The principles of pairing in autism: the ABA technician's hurdle

Corinne Isaacs-Frontiero

Though pairing often seems the simplest task within the Applied Behavior Analyst Technician's ("ABAT")'s professional repertoire it carries the most weight and significance for it sets the tone of the Therapist-client relationship. Therefore, it is extremely important to get off on the right foot. Following are some precious tidbits the ABAT should keep in mind for successful pairing:

Really get to know your client be they five or fifteen: What are their interests? What do they enjoy doing? Have they any hobbies? Find out what motivates them be it coloring, drawing, music, or building models and try to incorporate these interests in a commonality of Independent Play.

A firm believer in "gentle teaching," I believe one needs to remember: you are being "invited" into their life not they into your's. Be involved but don't "storm the castle". Bear in mind, individuals with autism often have excessive anxiety. Take a soft approach and send the clear message: "I am not here to invade your space or your life rather to be here and help as both Therapist and friend". Be invited into their world: don't push your way in.

Give choices; and I don't mean between two negatives: give them the autonomy to express their likes, dislikes and preferences without "judging" or trying to "redirect", constantly initially. This will build trust in your relationship and ensure your client it is about "mutual purpose" not your "agenda".

Watch your body language. Crossed arms, hands on hips and the like all scream "My way or the highway" even to the youngest of clients. Always maintain eye contact: It affirms "I am interested in what you do and have to say." Watch your communications, also, tone, cadence and above all, be sincere. Be human! Admit when you are wrong and bear in mind this is a population that understands and immediately detects compassion and genuineness versus control and disgenuineness.

If you are doing home-based therapy and your client comes from a large family include other family members, particularly siblings. Siblings, often competitive will motivate a client to forge on when you reach an impasse. Including siblings also makes for greater generalization across the continuum for mastered tasks. Include family members in your client's goals. Encourage them to continue programs particularly "Sharing" even after you are gone from the therapy session.

Remember, "Rome was not built in a day." Many of our clients have had people march in and out of their lives. How long does a good pairing take if done successfully? In about two weeks you should be successfully on your way. You can tell if your client is receptive to you as their anxiety will fade as will your's with every meeting.

Have fun with your programs! Individuals tend to learn quicker when the environment is relaxed and fun. Particularly the little ones. Take time out to have fun. It's not always about our "programs" it's also about letting your client know you think enough of them to take time out and spend idle time with them, as well.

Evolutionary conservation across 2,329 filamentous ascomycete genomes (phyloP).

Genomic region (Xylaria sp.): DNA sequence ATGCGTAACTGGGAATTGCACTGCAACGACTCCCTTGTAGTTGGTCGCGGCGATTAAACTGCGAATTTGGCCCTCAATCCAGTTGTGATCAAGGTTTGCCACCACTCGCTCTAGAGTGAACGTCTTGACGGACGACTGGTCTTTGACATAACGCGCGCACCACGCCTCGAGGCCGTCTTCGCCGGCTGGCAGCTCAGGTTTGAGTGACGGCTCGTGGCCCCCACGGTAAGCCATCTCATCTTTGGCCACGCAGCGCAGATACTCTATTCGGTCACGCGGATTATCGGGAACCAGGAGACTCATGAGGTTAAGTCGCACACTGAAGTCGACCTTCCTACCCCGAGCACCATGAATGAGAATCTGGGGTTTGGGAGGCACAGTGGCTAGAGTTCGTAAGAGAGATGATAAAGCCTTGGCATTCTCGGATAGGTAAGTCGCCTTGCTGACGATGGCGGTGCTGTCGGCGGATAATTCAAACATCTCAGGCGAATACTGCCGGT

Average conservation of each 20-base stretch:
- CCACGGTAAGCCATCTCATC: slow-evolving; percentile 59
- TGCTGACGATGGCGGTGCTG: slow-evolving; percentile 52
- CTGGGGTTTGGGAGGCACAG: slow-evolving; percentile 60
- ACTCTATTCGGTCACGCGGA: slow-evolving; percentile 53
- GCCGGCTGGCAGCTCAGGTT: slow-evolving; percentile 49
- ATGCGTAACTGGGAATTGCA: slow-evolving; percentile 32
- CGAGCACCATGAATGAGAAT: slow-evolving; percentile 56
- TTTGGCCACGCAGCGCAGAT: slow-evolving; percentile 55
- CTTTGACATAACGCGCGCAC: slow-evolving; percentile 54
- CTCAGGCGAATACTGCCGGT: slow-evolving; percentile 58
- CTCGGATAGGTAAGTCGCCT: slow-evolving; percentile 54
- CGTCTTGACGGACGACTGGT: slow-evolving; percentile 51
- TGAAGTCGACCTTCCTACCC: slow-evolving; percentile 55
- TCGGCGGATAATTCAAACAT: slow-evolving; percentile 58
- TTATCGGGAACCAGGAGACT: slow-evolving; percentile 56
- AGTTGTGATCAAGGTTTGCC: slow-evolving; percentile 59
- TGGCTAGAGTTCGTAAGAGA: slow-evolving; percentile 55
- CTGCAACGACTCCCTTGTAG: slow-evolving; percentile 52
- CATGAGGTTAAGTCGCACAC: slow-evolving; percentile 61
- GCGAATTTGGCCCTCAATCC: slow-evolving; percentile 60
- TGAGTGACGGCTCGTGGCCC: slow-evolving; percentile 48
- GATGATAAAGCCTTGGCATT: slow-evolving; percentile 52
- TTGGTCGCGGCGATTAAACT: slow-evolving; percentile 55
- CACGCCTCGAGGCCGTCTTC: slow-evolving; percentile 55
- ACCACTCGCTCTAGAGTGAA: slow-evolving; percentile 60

Finally, bear in mind some facts about first impressions:

1. You never get a second chance, the saying goes, to make a first impression. It turns out you may not even get that. Within 50 milliseconds of seeing someone's face, you unconsciously make decisions that will influence your interactions;

2. Those 50 milliseconds are difficult to overcome, says University of Toronto Professor Nicholas Rule. "Every time you see someone, even if it's someone you really know, you're making that first impression again."

3. Older faces are more telling than young ones. After decades of frowning, for example, a senior's muscles adopt an angrier baseline expression. So smile more - it won't hurt in the short term either;

4. What happens after the first 50 milliseconds? . . . don't discount vulnerability and humility, which will encourage authentic interaction.

5. First impressions have an evolutionary basis: early humans needed to quickly detect whether a person might deceive them or make for a suitable mate.

Finally, if you are not certain how you portray first impressions:

6. "The best way to know what sort of first impression you're making is to ask someone you trust" Rule says, explaining that for all the time we spend assessing others, we're poor judges of ourselves." Reader's Digest, February 2015 edition. Canada.

Pairing sets the tone and future relationship with your client and ultimately your success as an ABAT but more, significantly, your client's success. While ABA can often be an exact science knowing when to be "humanistic" not "scientific" is the key to pairing.

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